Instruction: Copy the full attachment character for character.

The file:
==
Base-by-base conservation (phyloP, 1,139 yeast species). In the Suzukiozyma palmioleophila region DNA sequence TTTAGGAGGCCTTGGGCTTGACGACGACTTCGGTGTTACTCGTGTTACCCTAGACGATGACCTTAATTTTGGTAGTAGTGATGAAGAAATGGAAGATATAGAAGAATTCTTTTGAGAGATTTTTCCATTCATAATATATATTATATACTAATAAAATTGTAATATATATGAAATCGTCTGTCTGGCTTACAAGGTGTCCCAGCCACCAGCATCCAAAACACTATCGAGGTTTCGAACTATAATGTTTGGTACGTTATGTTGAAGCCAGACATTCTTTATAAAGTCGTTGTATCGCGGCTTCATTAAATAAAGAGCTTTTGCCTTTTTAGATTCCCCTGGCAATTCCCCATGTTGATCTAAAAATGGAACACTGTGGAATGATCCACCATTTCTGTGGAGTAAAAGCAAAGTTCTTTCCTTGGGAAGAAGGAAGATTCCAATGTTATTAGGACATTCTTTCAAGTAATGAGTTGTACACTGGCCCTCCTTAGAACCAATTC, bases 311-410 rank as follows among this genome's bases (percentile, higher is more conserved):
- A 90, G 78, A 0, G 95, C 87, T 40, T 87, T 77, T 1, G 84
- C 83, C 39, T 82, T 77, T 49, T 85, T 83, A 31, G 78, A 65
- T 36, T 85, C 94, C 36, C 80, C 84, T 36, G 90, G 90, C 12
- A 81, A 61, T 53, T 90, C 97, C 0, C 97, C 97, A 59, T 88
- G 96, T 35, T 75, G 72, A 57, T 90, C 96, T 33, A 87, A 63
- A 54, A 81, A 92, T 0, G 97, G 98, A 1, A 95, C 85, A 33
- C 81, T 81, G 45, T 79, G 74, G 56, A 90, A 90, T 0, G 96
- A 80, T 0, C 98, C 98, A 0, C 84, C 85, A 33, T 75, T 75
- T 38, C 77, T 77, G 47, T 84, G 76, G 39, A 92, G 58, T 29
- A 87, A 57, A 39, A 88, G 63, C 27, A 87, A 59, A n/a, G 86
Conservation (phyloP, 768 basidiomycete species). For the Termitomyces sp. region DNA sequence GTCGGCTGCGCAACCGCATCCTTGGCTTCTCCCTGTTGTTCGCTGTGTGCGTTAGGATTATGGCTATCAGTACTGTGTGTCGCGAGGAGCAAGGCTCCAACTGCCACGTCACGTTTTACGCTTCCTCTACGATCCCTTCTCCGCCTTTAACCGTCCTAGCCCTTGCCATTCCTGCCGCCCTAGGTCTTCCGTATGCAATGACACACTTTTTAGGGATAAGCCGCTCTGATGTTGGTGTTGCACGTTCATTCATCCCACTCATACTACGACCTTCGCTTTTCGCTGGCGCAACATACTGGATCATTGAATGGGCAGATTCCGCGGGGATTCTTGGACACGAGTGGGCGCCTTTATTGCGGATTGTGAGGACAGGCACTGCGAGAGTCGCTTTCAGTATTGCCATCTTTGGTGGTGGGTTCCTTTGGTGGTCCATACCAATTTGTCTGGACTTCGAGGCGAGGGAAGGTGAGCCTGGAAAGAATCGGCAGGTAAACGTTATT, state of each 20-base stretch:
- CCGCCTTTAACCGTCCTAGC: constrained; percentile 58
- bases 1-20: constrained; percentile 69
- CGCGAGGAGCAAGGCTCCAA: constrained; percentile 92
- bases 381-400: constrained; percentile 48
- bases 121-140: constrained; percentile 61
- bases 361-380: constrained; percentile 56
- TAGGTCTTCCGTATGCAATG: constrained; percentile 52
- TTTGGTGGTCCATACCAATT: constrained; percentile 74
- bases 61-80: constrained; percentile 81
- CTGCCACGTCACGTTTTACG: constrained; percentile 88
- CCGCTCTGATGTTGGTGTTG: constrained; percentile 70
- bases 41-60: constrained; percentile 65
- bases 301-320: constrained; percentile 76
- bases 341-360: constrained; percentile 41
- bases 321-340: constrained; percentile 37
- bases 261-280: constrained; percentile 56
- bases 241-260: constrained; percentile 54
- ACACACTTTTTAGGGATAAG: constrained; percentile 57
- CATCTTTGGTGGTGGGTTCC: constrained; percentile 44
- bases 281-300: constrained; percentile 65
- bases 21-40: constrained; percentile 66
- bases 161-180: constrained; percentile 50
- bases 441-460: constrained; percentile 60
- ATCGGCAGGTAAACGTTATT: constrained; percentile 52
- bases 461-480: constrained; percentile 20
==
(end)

Base-by-base conservation (phyloP, 1,139 yeast species). In the Suzukiozyma palmioleophila region DNA sequence TTTAGGAGGCCTTGGGCTTGACGACGACTTCGGTGTTACTCGTGTTACCCTAGACGATGACCTTAATTTTGGTAGTAGTGATGAAGAAATGGAAGATATAGAAGAATTCTTTTGAGAGATTTTTCCATTCATAATATATATTATATACTAATAAAATTGTAATATATATGAAATCGTCTGTCTGGCTTACAAGGTGTCCCAGCCACCAGCATCCAAAACACTATCGAGGTTTCGAACTATAATGTTTGGTACGTTATGTTGAAGCCAGACATTCTTTATAAAGTCGTTGTATCGCGGCTTCATTAAATAAAGAGCTTTTGCCTTTTTAGATTCCCCTGGCAATTCCCCATGTTGATCTAAAAATGGAACACTGTGGAATGATCCACCATTTCTGTGGAGTAAAAGCAAAGTTCTTTCCTTGGGAAGAAGGAAGATTCCAATGTTATTAGGACATTCTTTCAAGTAATGAGTTGTACACTGGCCCTCCTTAGAACCAATTC, bases 311-410 rank as follows among this genome's bases (percentile, higher is more conserved):
- A 90, G 78, A 0, G 95, C 87, T 40, T 87, T 77, T 1, G 84
- C 83, C 39, T 82, T 77, T 49, T 85, T 83, A 31, G 78, A 65
- T 36, T 85, C 94, C 36, C 80, C 84, T 36, G 90, G 90, C 12
- A 81, A 61, T 53, T 90, C 97, C 0, C 97, C 97, A 59, T 88
- G 96, T 35, T 75, G 72, A 57, T 90, C 96, T 33, A 87, A 63
- A 54, A 81, A 92, T 0, G 97, G 98, A 1, A 95, C 85, A 33
- C 81, T 81, G 45, T 79, G 74, G 56, A 90, A 90, T 0, G 96
- A 80, T 0, C 98, C 98, A 0, C 84, C 85, A 33, T 75, T 75
- T 38, C 77, T 77, G 47, T 84, G 76, G 39, A 92, G 58, T 29
- A 87, A 57, A 39, A 88, G 63, C 27, A 87, A 59, A n/a, G 86
Conservation (phyloP, 768 basidiomycete species). For the Termitomyces sp. region DNA sequence GTCGGCTGCGCAACCGCATCCTTGGCTTCTCCCTGTTGTTCGCTGTGTGCGTTAGGATTATGGCTATCAGTACTGTGTGTCGCGAGGAGCAAGGCTCCAACTGCCACGTCACGTTTTACGCTTCCTCTACGATCCCTTCTCCGCCTTTAACCGTCCTAGCCCTTGCCATTCCTGCCGCCCTAGGTCTTCCGTATGCAATGACACACTTTTTAGGGATAAGCCGCTCTGATGTTGGTGTTGCACGTTCATTCATCCCACTCATACTACGACCTTCGCTTTTCGCTGGCGCAACATACTGGATCATTGAATGGGCAGATTCCGCGGGGATTCTTGGACACGAGTGGGCGCCTTTATTGCGGATTGTGAGGACAGGCACTGCGAGAGTCGCTTTCAGTATTGCCATCTTTGGTGGTGGGTTCCTTTGGTGGTCCATACCAATTTGTCTGGACTTCGAGGCGAGGGAAGGTGAGCCTGGAAAGAATCGGCAGGTAAACGTTATT, state of each 20-base stretch:
- CCGCCTTTAACCGTCCTAGC: constrained; percentile 58
- bases 1-20: constrained; percentile 69
- CGCGAGGAGCAAGGCTCCAA: constrained; percentile 92
- bases 381-400: constrained; percentile 48
- bases 121-140: constrained; percentile 61
- bases 361-380: constrained; percentile 56
- TAGGTCTTCCGTATGCAATG: constrained; percentile 52
- TTTGGTGGTCCATACCAATT: constrained; percentile 74
- bases 61-80: constrained; percentile 81
- CTGCCACGTCACGTTTTACG: constrained; percentile 88
- CCGCTCTGATGTTGGTGTTG: constrained; percentile 70
- bases 41-60: constrained; percentile 65
- bases 301-320: constrained; percentile 76
- bases 341-360: constrained; percentile 41
- bases 321-340: constrained; percentile 37
- bases 261-280: constrained; percentile 56
- bases 241-260: constrained; percentile 54
- ACACACTTTTTAGGGATAAG: constrained; percentile 57
- CATCTTTGGTGGTGGGTTCC: constrained; percentile 44
- bases 281-300: constrained; percentile 65
- bases 21-40: constrained; percentile 66
- bases 161-180: constrained; percentile 50
- bases 441-460: constrained; percentile 60
- ATCGGCAGGTAAACGTTATT: constrained; percentile 52
- bases 461-480: constrained; percentile 20